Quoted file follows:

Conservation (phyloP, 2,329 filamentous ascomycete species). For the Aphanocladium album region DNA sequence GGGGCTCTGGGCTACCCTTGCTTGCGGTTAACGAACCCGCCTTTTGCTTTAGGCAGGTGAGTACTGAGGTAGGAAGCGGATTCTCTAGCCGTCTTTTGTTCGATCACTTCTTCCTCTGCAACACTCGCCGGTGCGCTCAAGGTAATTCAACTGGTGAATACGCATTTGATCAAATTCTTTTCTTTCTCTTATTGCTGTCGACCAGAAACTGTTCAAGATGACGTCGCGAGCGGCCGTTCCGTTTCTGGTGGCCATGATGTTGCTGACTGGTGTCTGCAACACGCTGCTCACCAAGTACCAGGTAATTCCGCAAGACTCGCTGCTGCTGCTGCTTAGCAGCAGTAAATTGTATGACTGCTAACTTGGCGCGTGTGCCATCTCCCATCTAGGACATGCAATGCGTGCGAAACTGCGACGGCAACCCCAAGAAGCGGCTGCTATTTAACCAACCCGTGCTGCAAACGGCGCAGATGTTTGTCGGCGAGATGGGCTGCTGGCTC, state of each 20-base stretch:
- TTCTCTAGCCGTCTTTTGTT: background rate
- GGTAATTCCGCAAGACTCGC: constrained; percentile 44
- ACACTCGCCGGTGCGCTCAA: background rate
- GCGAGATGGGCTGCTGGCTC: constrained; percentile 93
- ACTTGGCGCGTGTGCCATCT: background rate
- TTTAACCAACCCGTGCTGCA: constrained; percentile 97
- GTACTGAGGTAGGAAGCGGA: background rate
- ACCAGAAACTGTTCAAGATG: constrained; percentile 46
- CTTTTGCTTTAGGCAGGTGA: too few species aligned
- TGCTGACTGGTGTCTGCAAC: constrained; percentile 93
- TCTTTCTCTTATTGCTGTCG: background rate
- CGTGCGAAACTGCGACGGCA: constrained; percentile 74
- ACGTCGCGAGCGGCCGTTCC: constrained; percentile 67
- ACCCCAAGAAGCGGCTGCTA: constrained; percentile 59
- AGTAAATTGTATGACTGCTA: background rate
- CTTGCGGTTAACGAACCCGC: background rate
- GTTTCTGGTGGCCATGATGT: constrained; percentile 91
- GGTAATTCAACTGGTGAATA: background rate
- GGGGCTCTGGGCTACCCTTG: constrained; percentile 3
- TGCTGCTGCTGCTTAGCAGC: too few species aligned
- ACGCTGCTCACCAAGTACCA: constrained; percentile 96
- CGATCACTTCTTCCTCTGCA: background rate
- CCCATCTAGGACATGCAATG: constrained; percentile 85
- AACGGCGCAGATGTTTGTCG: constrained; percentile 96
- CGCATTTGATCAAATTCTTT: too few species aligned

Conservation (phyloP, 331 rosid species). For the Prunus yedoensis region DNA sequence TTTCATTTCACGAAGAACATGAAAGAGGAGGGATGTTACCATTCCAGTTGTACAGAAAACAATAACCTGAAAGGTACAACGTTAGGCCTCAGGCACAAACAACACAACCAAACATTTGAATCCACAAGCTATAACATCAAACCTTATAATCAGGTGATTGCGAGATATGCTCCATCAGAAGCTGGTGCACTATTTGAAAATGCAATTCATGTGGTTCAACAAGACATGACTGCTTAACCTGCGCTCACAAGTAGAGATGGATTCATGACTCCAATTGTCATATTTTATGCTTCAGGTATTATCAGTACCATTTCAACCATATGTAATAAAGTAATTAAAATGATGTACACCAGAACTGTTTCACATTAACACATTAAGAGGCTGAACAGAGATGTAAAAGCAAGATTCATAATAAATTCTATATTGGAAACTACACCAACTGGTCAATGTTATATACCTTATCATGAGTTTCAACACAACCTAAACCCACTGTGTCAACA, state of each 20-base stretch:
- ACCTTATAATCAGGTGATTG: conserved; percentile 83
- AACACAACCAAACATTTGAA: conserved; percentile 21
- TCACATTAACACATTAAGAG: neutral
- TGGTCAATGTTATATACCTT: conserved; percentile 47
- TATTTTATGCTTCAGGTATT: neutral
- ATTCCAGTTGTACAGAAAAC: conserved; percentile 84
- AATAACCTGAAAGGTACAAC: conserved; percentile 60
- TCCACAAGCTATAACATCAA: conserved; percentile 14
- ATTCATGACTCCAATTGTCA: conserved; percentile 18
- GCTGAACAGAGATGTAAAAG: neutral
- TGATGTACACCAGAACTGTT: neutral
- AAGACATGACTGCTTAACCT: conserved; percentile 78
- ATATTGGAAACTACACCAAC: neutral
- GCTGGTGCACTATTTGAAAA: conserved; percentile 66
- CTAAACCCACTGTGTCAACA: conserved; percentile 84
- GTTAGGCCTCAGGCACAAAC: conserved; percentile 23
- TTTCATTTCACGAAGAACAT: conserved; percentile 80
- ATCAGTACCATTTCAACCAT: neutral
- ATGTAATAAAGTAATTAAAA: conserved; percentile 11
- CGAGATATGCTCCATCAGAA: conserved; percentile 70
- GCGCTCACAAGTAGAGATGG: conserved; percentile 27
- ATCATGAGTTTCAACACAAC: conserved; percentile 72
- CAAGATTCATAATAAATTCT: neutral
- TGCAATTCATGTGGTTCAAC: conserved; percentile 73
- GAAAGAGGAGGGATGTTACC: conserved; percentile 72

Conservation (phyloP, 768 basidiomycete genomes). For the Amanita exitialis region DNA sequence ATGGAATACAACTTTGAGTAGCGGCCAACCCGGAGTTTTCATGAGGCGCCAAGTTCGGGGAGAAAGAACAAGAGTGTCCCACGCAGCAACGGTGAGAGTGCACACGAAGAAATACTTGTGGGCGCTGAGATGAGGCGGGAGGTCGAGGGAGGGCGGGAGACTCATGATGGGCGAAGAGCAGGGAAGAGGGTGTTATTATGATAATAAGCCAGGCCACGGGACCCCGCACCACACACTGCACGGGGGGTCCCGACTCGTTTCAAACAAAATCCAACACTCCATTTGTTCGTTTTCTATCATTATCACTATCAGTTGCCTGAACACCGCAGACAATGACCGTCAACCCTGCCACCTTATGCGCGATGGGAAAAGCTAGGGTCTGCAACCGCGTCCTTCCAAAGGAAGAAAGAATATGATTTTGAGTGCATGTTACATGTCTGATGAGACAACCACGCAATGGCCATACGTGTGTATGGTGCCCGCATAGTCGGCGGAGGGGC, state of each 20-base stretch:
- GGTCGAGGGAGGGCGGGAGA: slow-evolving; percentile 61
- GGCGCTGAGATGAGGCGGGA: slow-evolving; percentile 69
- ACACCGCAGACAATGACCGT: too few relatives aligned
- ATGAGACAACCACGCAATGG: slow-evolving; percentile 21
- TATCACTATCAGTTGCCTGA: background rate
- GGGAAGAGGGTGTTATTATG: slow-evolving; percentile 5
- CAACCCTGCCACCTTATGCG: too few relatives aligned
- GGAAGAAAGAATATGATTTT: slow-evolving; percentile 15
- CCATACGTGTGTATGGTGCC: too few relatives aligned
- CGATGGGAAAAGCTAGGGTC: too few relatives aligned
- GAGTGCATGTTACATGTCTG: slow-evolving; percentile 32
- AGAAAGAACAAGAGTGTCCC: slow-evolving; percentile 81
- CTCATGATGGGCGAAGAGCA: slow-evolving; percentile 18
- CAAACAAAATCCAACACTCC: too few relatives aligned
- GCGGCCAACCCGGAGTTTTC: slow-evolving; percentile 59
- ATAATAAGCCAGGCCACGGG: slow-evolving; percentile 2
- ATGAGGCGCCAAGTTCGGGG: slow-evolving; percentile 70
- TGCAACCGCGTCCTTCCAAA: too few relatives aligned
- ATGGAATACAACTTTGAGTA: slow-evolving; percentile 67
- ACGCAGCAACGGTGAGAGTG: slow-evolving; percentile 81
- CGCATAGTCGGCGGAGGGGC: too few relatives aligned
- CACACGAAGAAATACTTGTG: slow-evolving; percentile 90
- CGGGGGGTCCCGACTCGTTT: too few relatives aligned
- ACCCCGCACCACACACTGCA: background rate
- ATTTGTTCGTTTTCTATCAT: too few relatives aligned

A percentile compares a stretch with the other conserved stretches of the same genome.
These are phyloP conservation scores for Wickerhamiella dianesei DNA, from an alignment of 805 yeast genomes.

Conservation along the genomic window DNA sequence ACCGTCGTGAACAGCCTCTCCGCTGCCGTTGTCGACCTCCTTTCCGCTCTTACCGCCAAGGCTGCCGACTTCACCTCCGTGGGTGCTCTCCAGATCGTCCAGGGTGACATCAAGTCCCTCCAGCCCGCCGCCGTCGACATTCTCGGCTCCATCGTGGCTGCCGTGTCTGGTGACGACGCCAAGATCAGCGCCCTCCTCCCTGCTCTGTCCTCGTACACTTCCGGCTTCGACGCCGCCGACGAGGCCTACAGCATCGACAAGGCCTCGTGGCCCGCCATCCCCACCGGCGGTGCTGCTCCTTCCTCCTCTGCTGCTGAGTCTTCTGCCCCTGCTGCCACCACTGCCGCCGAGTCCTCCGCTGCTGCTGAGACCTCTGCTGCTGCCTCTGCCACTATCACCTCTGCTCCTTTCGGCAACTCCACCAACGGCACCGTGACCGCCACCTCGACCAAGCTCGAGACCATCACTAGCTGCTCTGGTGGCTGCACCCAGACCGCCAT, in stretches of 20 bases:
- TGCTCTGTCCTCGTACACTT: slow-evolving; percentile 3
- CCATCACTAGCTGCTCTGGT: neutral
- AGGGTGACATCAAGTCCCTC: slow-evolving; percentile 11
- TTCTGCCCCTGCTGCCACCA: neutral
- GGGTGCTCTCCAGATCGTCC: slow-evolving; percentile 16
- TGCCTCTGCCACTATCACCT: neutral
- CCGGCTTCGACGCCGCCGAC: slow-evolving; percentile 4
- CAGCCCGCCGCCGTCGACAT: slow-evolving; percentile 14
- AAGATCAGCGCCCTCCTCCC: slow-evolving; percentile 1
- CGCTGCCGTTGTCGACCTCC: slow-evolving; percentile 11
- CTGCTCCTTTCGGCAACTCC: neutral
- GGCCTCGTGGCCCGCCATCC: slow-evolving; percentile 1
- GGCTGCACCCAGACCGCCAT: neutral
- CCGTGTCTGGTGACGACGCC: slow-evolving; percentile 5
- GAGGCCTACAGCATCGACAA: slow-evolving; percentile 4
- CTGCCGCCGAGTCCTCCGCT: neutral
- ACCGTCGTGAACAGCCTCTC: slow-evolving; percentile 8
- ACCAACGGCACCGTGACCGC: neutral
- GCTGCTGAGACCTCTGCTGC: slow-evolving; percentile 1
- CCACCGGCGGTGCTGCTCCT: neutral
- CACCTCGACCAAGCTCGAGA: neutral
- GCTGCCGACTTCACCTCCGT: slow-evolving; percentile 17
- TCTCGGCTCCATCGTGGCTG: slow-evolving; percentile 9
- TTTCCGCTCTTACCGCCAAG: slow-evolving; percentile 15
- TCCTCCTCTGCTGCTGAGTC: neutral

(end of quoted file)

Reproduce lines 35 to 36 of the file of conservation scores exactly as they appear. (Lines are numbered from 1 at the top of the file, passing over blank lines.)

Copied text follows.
- TCCACAAGCTATAACATCAA: conserved; percentile 14
- ATTCATGACTCCAATTGTCA: conserved; percentile 18